Painter Juanito Torres’ new exhibit at Canvas Gallery and Garden, “Pride and Illusion,” explores the layered fusion of history, facets and influences that make up the Filipino. This dovetails with Canvas’ spirit since the art space has an annual group exhibit exploring artistic discourses on national identity—“Looking for Juan.”
Torres in the past has gained attention with what has been seen as very Pinoy comedic subjects.
Dance hall scenes or rural bailes are made humorously depicted—an elderly lady’s dentures flying out in mid-whirl and an ever-present askal (abbreviation of asong kalye or Philippine street dog, now called aspin or asong Pinoy) observing the carnivalesque scenes.
The busy canvases are rendered in the artist’s signature period garb and bright yet muted autumnal colors.
The polar character of Juanito’s muted brights is, indeed, as Pinoy in appearance and flavor as “dirty ice cream” and the perfect medium for beautiful kayumanggi (brown) skin. But in the new series, the amalgam of opposing influences has him looking to Magritte while his subjects are Katipuneros and Philippine patriots and revolutionaries.
Here, Torres emulates the Belgian’s penchant for making a personal version of a known artwork as he did by replacing human subjects with coffins for his version of Manet’s “The Balcony.”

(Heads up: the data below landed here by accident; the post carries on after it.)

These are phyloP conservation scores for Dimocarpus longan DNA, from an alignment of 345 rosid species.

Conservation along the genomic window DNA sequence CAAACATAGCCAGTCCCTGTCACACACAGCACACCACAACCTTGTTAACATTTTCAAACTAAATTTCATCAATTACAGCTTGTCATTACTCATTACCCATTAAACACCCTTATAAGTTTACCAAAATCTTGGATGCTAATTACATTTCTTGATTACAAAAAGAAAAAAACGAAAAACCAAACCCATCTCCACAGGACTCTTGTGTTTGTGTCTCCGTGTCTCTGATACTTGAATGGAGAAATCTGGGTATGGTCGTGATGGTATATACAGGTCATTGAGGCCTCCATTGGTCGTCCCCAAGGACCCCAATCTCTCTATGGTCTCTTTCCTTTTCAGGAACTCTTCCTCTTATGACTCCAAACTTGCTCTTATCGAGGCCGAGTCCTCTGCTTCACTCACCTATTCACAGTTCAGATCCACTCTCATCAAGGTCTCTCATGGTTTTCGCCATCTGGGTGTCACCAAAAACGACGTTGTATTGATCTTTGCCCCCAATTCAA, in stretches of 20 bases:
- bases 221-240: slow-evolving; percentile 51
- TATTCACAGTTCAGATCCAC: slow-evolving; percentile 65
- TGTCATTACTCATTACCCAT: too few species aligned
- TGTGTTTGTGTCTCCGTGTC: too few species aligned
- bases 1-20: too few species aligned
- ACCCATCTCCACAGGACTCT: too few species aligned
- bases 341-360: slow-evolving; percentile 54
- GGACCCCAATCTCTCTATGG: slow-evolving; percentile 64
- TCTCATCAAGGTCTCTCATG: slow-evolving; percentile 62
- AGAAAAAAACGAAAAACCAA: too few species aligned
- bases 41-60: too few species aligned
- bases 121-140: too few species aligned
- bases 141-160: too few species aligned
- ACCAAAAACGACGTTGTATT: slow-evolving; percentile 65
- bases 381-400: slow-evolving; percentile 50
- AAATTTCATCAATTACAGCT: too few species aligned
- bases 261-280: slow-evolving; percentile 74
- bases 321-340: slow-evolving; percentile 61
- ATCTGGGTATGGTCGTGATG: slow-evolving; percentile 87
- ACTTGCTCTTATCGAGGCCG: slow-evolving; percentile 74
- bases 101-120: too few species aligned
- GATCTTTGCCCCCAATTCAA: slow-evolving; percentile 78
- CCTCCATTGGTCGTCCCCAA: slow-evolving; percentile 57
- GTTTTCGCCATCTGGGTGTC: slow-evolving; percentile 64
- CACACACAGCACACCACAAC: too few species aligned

“Virtual Heroes” shows the images Jose Rizal and a Katipunero compartmentalized into surreal panels much like the woman on a horse in Magritte’s “The Blank Cheque.”
Compositions of paintings within a painting is also a Magritte stamp that Torres echoes and fantastically makes his own in “The Kiss,” where a lass steps out of a floor easel-propped canvas that shares a backdrop of plantation field with the bigger picture. She leans toward the Katipunan flag-shrouded pucker of a revolutionary, but with the artist’s humor, the letters could very well be a goading “kiss, kiss, kiss!”
A tribute to Magritte would not be complete without toasting to “The Son of Man.” With “Eat This,” a bolo-toting farmer with a red apple obscuring his face seems to say that the Filipino is as flawed and can succumb to temptation and, in that sense, is no different from the suited bowler-hat wearer.
The recurring appearances of revolutionary figures and the borrowed concept stacked on top with Torres’ gift of using muted browns to underscore the mellow melding of extremes encapsulates the Filipino’s melting-pot psyche.
His works add Pinoy grit to Magritte such that the blend of Western influence and a continuing rebellion against that very inspiration brings, as Torres paints, pride that is not just illusionary.
Canvas Gallery and Garden is at 1 Upsilon Drive Ext. and Zuzuareggui St., Alpha Village, Diliman, Quezon City. Call 0917.306.4175; e-mail [email protected]; find Canvas on Facebook.